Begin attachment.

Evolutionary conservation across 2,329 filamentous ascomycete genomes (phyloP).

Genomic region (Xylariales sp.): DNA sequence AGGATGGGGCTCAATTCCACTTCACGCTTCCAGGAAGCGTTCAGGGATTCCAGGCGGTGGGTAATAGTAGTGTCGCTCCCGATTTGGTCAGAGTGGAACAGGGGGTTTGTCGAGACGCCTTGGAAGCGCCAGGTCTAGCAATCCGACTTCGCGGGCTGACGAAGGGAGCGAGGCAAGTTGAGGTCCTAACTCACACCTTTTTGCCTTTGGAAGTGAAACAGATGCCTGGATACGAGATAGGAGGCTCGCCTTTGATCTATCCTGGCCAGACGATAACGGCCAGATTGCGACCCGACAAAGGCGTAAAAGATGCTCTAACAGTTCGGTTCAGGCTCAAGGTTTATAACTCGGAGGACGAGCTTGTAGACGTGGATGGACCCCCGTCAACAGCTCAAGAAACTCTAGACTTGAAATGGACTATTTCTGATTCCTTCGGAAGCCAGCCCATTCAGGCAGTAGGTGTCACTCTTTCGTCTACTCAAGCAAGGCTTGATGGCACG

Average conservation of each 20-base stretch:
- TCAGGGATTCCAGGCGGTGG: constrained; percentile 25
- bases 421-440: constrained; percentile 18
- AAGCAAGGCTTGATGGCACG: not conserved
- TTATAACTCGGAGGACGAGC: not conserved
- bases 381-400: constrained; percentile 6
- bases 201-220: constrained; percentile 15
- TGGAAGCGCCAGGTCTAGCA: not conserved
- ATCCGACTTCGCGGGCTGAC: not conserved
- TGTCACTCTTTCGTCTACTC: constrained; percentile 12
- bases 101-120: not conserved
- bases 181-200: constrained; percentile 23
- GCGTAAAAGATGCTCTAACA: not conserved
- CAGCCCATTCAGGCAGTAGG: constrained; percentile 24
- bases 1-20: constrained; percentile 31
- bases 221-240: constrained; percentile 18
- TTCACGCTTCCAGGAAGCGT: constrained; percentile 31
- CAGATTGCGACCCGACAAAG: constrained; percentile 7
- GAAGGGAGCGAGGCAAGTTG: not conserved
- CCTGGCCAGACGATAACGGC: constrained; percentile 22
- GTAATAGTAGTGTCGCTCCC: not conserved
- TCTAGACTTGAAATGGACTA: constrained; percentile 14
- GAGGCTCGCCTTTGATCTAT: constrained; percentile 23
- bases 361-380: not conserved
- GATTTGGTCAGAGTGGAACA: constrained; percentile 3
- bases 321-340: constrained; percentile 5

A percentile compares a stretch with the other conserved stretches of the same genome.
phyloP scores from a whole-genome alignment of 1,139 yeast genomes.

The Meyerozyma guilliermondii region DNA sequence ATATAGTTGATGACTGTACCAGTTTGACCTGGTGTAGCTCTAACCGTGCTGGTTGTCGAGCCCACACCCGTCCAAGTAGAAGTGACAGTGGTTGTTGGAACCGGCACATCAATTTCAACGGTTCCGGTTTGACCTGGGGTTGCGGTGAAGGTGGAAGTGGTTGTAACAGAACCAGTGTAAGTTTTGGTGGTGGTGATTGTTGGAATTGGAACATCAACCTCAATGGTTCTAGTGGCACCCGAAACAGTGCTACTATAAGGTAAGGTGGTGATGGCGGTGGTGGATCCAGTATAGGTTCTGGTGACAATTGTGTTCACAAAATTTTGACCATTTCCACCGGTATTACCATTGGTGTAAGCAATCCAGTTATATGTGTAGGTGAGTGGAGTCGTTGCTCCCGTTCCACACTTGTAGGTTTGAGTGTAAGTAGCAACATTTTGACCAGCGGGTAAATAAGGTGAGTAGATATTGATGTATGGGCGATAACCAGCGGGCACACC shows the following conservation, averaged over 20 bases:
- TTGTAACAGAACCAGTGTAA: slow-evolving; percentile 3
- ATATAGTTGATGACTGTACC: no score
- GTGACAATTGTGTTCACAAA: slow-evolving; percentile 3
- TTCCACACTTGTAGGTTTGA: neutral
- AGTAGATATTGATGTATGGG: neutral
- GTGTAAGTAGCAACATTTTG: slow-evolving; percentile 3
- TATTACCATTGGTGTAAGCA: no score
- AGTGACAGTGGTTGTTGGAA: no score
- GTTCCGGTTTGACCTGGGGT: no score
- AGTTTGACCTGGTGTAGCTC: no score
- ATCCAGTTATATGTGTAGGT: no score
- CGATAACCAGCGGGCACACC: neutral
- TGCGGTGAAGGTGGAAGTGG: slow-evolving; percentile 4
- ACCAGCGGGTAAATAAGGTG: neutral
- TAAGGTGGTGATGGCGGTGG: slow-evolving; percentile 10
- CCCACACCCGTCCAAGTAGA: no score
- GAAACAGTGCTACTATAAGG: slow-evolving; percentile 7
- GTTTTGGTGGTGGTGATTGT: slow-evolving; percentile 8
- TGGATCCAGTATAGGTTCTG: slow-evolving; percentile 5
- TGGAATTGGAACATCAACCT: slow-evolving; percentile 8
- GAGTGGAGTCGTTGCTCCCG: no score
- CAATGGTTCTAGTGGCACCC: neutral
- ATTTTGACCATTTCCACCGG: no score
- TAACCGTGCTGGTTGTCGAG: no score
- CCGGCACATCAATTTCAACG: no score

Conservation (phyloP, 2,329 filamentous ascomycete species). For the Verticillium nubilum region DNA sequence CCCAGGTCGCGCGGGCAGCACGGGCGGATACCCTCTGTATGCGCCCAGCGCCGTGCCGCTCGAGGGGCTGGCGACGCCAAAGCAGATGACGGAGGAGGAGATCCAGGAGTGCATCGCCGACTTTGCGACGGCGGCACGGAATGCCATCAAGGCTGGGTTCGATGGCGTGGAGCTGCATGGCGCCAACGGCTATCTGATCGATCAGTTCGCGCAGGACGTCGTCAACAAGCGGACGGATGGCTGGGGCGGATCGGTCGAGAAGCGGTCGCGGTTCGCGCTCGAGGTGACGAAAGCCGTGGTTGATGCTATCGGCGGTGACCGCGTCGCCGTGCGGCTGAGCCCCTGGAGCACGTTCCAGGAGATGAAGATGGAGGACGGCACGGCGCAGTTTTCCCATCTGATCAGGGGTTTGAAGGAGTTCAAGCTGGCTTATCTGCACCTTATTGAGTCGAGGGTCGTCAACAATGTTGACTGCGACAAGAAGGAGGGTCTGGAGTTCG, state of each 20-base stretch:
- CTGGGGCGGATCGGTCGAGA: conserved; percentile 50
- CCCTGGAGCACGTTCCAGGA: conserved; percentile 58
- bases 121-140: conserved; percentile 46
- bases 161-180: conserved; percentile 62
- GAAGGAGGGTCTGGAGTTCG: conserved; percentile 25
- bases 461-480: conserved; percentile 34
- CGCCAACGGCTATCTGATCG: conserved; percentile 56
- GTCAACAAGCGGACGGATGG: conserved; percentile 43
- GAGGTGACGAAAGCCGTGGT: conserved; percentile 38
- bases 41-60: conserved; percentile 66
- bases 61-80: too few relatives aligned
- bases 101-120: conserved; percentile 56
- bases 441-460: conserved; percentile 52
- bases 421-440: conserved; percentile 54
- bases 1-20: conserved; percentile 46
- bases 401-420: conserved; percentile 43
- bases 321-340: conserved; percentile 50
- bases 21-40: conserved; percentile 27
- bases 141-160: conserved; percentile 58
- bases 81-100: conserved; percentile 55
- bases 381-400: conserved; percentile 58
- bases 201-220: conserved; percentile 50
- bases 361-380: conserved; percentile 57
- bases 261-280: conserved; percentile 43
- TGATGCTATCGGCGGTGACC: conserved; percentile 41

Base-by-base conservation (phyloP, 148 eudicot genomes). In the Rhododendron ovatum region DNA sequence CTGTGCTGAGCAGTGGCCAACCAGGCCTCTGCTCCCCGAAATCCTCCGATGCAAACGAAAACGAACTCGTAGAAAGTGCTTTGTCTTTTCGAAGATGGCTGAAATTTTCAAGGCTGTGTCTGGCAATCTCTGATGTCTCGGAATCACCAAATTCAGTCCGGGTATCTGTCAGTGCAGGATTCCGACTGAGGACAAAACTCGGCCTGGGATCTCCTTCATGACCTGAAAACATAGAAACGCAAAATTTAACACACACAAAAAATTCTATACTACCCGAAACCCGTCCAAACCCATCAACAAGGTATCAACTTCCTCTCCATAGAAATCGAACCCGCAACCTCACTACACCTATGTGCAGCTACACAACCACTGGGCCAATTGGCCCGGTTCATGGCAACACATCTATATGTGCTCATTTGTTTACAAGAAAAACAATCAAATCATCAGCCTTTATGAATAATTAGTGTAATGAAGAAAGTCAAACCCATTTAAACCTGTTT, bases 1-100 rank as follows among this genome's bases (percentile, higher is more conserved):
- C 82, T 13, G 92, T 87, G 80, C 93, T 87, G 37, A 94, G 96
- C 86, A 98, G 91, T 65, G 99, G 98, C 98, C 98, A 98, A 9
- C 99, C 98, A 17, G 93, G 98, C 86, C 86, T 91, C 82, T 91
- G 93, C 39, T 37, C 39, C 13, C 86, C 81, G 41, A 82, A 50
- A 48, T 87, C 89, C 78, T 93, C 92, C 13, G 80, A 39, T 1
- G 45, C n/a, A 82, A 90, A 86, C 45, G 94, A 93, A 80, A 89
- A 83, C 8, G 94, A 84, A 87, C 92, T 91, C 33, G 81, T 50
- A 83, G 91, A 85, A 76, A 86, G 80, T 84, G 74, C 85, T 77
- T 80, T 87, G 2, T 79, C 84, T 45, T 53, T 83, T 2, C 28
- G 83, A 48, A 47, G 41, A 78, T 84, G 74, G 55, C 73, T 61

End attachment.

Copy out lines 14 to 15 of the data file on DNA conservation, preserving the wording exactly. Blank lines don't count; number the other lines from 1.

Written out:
- bases 181-200: constrained; percentile 23
- GCGTAAAAGATGCTCTAACA: not conserved